Gas hydrate investigations

Gas hydrates are the most elusive of the natural hydrocarbons. They can contribute significant ground risk to oil and gas developments in deep water and yet they also represent a potentially vast untapped clean energy supply. Applying our extensive experience and knowledge of gas hydrate systems and offshore site investigations, we aim to lead the development of predictive methods with state-of-the-art gas hydrate sampling and pressure coring equipment to confirm their distribution.

Since the early submarine diving expeditions when our scientists and engineers observed and tested gas hydrate outcrops on the deep ocean floor, we’ve participated in most of the major gas hydrate field programmes. Gas hydrates can, in some places, contribute significant ground risk to deepwater oil and gas developments. With our technical and academic partners, we have developed gas hydrate sampling tools and complete handling systems.

We have produced analytical studies and executed field programmes in order to design structure foundations and hydrocarbon production wells in locations containing massive hydrate deposits. We also support clients, governments and energy companies, which are conducting forward-looking research to secure future clean energy supplies from gas hydrates.

Our capabilities include:

  • Development of new tools and systems to ground-truth gas hydrate distribution
  • Design and execution of gas hydrate investigation programmes
  • Development of foundation design techniques for facilities located in regions with gas hydrates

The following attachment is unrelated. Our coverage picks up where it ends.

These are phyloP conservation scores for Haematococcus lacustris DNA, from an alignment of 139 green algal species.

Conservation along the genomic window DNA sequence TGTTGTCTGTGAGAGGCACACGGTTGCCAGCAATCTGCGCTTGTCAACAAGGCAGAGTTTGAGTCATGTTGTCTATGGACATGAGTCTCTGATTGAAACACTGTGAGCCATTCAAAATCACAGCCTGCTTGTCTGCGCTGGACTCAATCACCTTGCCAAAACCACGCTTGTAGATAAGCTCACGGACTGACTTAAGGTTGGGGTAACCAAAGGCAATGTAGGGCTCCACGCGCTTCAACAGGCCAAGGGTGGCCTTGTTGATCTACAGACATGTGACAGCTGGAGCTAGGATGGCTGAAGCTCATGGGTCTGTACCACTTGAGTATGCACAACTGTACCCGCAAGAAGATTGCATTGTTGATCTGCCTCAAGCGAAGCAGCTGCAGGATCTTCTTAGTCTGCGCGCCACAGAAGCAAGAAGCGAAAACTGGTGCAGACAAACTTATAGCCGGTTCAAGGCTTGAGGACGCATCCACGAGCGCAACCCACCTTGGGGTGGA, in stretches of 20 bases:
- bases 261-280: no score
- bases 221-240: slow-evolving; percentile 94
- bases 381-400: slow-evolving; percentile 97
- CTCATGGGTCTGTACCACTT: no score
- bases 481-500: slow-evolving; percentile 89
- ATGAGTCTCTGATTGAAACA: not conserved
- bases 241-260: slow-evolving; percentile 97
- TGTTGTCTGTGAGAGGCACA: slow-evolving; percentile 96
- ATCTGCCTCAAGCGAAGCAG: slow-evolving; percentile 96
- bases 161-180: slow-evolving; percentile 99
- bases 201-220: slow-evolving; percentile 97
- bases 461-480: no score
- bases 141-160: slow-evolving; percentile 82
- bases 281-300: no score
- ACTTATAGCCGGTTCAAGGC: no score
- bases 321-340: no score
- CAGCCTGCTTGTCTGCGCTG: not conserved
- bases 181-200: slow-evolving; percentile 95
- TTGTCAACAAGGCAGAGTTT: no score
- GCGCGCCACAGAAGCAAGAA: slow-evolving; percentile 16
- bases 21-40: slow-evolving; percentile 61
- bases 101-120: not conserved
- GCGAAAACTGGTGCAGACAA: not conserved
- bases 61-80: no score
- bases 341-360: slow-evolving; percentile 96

• Prospecting for conceptually producible gas hydrate resources
  • Development of predictive and quantification methods
  • Project management, desk top research studies, integrated studies and geohazard assessment studies
  • Installation of gas hydrate production and monitoring wells

We have identified two specific target applications for our gas hydrates investigations:

Hydrates as a Geohazard

Although drilling an exploration well through zones of gas hydrates in the shallow section is not a significant risk (it can in fact keep well stability in a better condition than wells drilled without the presence of gas hydrates), the presence of gas hydrates in the shallow sediments in a conventional hydrocarbon production well can be greatly affected by long term production through those hydrate zones. This occurs primarily where warm hydrocarbons are brought up through the structural casing over time (years of production) and warm or heat-up the hydrate zones around the surface casing and conductor. This leads to dissociation of the hydrates and production of gas and water, thereby weakening the sediments that support the well casings. Fugro has modelled this occurrence and has completed several projects to investigate long term monitoring and stability of the production wells where hydrates have been encountered.

Hydrates as a Resource

More of our gas hydrate programmes have been focussed on finding and quantifying recoverable reserves of gas from hydrate formations. This process involves a “petroleum systems” approach to prospecting the best area to perform drilling, coring, pressure coring and in situ testing of hydrate formations based on exploration seismic data. We evaluate the seismic data, assess the drilling hazards and, typically through either wireline logging or logging while drilling (LWD), identify the specific coring targets.  Then using various coring and pressure coring systems, we sample the hydrates and analyse the cores to evaluate prospectivity of future production sites.

There are clear benefits from a better comprehension of gas hydrate distribution - whether for facilities design or for understanding the potential for future clean energy supply.

Conventional oil and gas development:

  • Acquiring adequate information for facilities design early in project cycle
  • Understanding of ground risk
  • Sound facilities design for the life-of-field
  • Better life-of-field performance from deepwater shallow gas fields

Future energy supply:

  • Identifying and quantifying producible gas hydrate deposits
  • Providing key parameters for gas hydrate production
  • Assessing energy security and resources for future clean energy supply

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